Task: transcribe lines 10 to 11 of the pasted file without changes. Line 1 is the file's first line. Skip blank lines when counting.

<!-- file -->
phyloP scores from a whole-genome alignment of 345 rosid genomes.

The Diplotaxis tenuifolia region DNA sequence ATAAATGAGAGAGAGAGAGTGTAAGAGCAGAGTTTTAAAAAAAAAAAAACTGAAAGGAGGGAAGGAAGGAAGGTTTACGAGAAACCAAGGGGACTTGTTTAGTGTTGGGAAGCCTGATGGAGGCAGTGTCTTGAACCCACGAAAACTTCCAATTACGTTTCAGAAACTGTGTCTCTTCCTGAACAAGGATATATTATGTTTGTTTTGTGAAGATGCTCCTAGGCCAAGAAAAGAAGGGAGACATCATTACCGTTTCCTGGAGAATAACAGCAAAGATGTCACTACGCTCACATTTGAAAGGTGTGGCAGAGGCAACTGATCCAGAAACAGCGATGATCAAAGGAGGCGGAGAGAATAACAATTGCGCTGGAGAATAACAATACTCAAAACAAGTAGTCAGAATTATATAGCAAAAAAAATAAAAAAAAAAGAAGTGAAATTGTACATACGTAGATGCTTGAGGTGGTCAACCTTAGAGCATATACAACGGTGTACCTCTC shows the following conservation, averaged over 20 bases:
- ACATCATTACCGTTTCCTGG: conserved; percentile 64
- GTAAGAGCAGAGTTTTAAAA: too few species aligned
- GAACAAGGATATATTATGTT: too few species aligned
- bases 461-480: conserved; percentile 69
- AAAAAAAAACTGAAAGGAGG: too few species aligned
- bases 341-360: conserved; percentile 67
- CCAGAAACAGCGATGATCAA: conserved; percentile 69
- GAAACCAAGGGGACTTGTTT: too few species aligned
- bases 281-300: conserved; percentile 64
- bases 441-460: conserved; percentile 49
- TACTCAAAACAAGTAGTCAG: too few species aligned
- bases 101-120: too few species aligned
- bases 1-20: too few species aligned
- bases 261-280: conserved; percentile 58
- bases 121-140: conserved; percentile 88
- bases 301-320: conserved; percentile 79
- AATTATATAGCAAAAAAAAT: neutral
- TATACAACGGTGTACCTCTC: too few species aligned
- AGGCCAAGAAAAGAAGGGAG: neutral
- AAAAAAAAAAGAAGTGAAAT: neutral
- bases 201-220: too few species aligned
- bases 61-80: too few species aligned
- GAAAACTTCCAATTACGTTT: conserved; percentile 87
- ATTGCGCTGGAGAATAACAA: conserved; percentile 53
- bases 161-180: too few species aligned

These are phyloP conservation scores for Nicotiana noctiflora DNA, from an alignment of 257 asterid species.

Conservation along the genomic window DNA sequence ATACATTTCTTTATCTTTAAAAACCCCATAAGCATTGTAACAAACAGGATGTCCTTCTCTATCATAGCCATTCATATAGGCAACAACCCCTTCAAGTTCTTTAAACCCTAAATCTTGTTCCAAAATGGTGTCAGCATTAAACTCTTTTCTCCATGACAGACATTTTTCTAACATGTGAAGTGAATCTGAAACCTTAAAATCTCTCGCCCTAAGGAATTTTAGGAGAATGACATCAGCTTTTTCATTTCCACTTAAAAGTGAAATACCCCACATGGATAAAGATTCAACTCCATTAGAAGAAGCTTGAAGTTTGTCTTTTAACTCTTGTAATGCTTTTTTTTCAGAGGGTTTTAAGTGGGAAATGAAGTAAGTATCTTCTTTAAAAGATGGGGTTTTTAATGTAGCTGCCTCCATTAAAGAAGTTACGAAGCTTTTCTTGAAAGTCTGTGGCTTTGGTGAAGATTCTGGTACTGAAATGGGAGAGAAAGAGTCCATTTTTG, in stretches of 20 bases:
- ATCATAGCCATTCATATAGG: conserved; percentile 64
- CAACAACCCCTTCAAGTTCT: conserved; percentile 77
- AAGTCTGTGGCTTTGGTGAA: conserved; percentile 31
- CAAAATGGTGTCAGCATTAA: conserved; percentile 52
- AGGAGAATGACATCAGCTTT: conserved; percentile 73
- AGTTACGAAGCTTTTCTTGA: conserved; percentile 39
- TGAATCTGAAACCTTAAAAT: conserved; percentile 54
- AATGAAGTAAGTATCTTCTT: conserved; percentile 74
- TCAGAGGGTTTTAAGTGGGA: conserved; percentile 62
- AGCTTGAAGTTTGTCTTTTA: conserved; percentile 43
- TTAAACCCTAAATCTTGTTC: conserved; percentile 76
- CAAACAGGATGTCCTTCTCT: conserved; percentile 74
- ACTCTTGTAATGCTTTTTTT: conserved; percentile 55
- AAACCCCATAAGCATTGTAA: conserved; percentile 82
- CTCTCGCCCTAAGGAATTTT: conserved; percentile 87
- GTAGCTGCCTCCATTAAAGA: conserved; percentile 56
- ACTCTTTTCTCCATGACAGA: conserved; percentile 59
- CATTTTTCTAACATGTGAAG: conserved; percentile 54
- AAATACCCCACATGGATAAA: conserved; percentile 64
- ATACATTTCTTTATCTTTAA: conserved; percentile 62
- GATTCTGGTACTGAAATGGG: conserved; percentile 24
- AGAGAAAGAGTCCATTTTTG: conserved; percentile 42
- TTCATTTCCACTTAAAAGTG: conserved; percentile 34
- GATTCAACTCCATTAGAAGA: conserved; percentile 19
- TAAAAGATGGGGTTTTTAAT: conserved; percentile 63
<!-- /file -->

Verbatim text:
- GAAACCAAGGGGACTTGTTT: too few species aligned
- bases 281-300: conserved; percentile 64